It is well known that the viscosity of most materials decreases as temperature increases. FIG. 5 shows that an adhesive can secure the film 320 to the frame 40 by tightly binding the film and frame, such that tautness achieved by differences in coefficients of thermal expansion are maintained upon cooling. Further, a thin, uniform line or layer of adhesive is necessary to prevent bumps in the joint where the adhesive binds the film and frame; these bumps can compromise the seal formed between the gasket 50 and the film-frame assembly 330 as well as produce unevenness in the spacing between top wall 30 and film-frame assembly. Such non-uniformities could contribute to non-uniform flow in the chamber in perfusion configurations depicted in FIGS. 1 b, 3 b, and 4 b. Thus, the adhesive preferably is applied by syringe with tapered tip 309 or other such device that delivers the adhesive as a thin coating that minimizes the spacing between the frame and film. Further, the adhesive is applied to a frame that has been warmed, such that the heat available in the frame heats the adhesive and increases the ability of the adhesive to spread as a thin coating. Alternative methods for applying the adhesive also are possible, including (1) spraying the adhesive onto the film, perforated frame, or both and (2) using an adhesive tape applied to the parts.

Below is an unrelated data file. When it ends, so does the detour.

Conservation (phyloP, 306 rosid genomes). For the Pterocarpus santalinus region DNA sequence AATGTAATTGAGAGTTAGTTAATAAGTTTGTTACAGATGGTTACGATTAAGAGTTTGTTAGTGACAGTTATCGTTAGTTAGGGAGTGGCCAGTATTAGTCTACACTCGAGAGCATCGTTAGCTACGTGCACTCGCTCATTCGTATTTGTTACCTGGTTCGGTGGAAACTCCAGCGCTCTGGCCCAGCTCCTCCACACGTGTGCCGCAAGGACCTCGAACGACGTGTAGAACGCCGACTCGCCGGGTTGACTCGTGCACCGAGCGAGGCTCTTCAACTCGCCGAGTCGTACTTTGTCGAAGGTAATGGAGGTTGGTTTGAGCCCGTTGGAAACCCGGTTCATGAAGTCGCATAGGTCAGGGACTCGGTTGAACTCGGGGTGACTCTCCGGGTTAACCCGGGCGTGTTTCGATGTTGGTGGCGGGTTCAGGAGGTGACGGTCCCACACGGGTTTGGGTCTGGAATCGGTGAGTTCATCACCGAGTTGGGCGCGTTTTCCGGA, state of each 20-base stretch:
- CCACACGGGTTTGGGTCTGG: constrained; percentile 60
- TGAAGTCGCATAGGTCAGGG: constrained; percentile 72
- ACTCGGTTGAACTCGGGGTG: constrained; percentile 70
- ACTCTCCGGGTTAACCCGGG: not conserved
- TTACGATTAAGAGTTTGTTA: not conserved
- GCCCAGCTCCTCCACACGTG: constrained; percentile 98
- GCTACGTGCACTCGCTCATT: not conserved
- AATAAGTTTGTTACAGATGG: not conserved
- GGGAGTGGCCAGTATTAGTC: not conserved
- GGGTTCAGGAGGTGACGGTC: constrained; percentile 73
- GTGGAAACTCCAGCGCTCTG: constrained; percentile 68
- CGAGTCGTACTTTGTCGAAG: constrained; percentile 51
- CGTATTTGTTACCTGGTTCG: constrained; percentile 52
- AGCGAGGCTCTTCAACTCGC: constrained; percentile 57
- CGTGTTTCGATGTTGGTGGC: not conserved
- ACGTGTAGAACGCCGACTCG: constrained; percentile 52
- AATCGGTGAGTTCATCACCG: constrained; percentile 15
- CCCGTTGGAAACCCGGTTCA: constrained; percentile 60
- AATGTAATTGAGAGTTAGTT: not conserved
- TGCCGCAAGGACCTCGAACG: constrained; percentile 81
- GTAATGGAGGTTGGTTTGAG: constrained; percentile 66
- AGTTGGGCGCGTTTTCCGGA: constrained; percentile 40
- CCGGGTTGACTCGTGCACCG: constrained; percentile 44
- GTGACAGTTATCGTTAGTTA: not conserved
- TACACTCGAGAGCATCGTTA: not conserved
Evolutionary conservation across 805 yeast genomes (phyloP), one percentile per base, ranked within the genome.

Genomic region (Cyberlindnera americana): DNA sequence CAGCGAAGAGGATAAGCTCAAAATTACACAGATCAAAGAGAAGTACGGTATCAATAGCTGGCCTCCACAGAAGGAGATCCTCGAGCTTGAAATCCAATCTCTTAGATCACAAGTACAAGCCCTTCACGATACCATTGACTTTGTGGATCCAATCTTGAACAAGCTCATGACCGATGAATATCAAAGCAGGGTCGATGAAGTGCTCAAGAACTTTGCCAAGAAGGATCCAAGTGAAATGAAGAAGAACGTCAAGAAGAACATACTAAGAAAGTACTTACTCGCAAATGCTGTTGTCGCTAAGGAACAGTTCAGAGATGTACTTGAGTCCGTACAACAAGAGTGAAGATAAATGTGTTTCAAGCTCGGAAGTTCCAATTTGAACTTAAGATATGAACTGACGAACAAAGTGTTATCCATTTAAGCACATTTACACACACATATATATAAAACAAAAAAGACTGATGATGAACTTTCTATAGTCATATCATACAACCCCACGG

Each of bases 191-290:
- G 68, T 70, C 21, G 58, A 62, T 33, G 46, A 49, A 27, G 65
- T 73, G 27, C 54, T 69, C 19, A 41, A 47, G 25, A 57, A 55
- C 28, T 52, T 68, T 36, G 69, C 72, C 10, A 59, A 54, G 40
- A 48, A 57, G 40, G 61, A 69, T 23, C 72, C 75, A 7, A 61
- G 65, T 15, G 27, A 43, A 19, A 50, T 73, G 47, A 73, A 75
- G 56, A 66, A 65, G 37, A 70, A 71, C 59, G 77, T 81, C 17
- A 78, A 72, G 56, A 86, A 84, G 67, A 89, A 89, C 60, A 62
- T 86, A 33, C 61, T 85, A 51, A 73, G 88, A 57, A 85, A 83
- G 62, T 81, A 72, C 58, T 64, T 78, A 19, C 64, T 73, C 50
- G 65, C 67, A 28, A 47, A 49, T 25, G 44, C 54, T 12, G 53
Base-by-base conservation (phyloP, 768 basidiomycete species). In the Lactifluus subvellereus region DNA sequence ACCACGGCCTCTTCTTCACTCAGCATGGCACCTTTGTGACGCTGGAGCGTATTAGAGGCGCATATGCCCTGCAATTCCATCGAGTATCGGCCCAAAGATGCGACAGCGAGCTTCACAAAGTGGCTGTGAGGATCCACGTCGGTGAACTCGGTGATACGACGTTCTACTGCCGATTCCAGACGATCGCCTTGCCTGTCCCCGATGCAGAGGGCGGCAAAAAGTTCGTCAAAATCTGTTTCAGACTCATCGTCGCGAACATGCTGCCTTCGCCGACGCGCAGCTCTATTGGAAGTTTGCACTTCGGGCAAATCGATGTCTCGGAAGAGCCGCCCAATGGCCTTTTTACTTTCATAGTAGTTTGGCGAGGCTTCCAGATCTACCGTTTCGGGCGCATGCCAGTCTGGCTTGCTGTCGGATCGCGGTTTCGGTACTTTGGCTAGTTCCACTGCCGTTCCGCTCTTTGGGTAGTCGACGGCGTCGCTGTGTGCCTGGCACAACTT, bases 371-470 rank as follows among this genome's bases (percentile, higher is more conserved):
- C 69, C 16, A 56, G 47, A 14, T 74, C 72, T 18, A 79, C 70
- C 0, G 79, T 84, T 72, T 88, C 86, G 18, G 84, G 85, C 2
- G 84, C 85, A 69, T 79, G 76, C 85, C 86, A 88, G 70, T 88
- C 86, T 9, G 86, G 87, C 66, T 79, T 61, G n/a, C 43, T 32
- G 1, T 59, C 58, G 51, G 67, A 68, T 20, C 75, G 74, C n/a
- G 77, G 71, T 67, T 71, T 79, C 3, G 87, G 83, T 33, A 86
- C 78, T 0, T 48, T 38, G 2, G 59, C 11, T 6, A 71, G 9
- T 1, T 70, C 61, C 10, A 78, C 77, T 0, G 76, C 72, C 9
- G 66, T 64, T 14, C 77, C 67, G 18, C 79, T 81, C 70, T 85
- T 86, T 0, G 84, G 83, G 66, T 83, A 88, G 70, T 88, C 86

FIG. 5 depicts the process for tensioning a film 320 to a frame 40 to form a film-frame assembly 330 with a taut film. The frame first is warmed to a temperature above the ambient room temperature of typically 18-22° C. and above the temperature of 37° C. at which the film will be used as a support for cell culture in a chamber, a thin line of adhesive 325 applied by dispensing from a syringe with tapered tip 309 onto the surface of the frame to be in contact with the film, the film laid onto the frame such that the side of the film to be facing away from the cells 130 in the compartment of the chamber is in contact with adhesive and the frame, and the new film-frame assembly transferred back to an oven or incubator 290 held at a temperature above the temperature to be used for cell culture for a period of time sufficient to set the adhesive. The elevated temperature for treatment of the adhered film on the frame can be the same as the temperature used to heat the frame prior to application of the adhesive or, preferably, a higher temperature to promote better spreading of the adhesive, quicker binding of adhesive to film and frame, and/or increased tensioning of the film due to differential coefficient of thermal expansion with regard to the frame. Then, upon removal of the film-frame assembly from the oven or incubator, the film contracts to a tautness.